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THE prevailing hostile business environment is set to threaten Ghana’s competitiveness as far as the ease of doing business is concerned.

Over 80 per cent of business operators in Ghana say their businesses have performed poorly within the first quarter of 2015 and are doubtful if things will improve any time soon.

The captains of industry who are members of the Association of Ghana Industries (AGI) say the prevailing unfriendly business environment has brought untold hardships to them.

According to a survey conducted by AGI, 77 per cent of employers will not employ new staff, they will rather retrench workers.

Dubbed the Business Barometer Indicator (BBI) which measures the current business mood and expectations for the future, the survey revealed a huge drop in general business confidence.

The major challenges captains of industry say they face  in the economy in order of hierarchy were unavailability of power, cedi depreciation and exchange rate volatility, access to credit, delayed payment and unfair competition on the market.

“These challenges have culminated in the high cost of doing business and we further risk losing our competitiveness as a country if they persist,” says AGI President, Mr James Asare Adjei.

Business confidence showed signs of recovery in the last quarter of 2014 only to dip again due to what almost all businesses say are the debilitating power crisis.

“Whenever the index falls below the 100 base index it means that business confidence is weak and we need to be worried. In other jurisdictions, even a one-point drop in confidence is a major issue. So we should not take these issues lightly at all. It means there is something wrong with our business environment,” AGI’s Executive Director, Mr Seth Twum Akwaboah says.

The Association is dreading massive job losses in the next six months if the power crisis in particular is not resolved.

“It means the manufacturing sector is not absorbing workers that much. Mind you, this also includes the services sector. So, clearly, we are not increasing employment,” he said.

“For a growing nation with large numbers of students coming out of our universities, whenever we see job losses as the situation is now, we become alarmed,” Mr Akwaboah laments.

The cedi’s depreciation was second for all sizes of businesses except the micro sector, which named unfair market competition as its number-two challenge.

In an analysis of fuel expenses made by companies, the survey showed that large companies spent close to GH¢25,000,000 from October 2014 to March 2015, while SMEs spent about GH¢6,600,000.

“When it comes to employment, companies are cautious in asking people to go home because it involves losing key staff, paying severance and all. So a lot of companies are actually absorbing some of these costs while others are operating at a loss,” Mr Akwaboah said.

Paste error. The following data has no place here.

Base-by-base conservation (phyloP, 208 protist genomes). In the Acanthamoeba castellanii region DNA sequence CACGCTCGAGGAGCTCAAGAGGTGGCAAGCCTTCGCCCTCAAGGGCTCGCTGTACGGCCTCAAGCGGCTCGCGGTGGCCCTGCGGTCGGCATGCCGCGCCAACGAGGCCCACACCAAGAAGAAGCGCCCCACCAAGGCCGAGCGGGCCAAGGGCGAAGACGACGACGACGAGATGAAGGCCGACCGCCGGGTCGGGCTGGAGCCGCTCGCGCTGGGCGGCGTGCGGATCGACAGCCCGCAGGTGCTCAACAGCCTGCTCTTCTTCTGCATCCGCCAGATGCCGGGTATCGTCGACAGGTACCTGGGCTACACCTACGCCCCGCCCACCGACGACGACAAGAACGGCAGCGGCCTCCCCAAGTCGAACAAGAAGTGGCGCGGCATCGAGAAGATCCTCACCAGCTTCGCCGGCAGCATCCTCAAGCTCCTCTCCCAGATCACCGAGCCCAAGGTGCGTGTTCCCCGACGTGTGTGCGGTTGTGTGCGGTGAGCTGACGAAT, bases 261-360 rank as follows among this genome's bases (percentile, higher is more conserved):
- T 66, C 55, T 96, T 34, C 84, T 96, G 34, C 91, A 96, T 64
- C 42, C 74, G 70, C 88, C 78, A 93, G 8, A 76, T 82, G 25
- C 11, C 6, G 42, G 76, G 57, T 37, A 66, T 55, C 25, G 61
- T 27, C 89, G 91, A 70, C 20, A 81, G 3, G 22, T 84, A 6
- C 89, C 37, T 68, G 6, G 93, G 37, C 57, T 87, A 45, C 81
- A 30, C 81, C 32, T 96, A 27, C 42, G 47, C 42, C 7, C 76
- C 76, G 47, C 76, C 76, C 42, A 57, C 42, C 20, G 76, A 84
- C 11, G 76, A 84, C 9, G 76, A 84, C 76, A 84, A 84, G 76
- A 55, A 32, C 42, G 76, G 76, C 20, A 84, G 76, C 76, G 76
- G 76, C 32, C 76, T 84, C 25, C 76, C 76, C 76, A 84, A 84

The AGI points out that there is a limit to which industries can absorb these costs, noting that “It gets to a point where we cannot contain these losses anymore, and we will have no choice than to lay-off staff or close down.”

Experts are worried that the results of the survey paint a gloomy picture of Ghana’s business environment and are likely to earn the country a lower ranking on the ease of doing business index.

“Definitely countries which do not have the challenges we have will rank higher than we will and the fact that our energy crisis is taking its toll on the performance of businesses makes it difficult for us to rank  at par with them,” says Economist Dr John Gatsi.

Ghana dropped eleven places in the latest global competitiveness report (2013-2014) issued by the world economic forum.

The report which assesses the competitive landscape of 148 countries, providing insight into the drivers of their productivity and prosperity ranked Ghana 114th out of 148 countries.

Not surprised at the survey results, Dr Gatsi wonders how things could have been different looking at Ghana’s present economic predicament.

The country’s focus, he notes should be whether there are good programmes in place to ensure that the environment is improved and business confidence is restored.

“We should be asking whether there are prospects to improving upon the situation and whether we can sustain those prospects to enhance the business environment,” notes the Economist who is also a Senior Lecturer with the University of Cape Coast (UCC).

Dr Gatsi  is however confident that businesses will begin to smile during the third quarter of the year, by which time the country should be seeing positive signs of the numerous measures put in place to resolve the energy crisis.

President of European Business Organisation (EBO-Ghana), Mr Patrick Martens at the launch of the organization in Accra called on Ghanaian authorities to do away with bureaucracies that are unhelpful to the growth of businesses and trade.

“In an increasingly competitive global market, companies run more and more on information and knowledge. A free market and free trade are the basic medicines to create a healthy economy,” he said.
Source: The Finder

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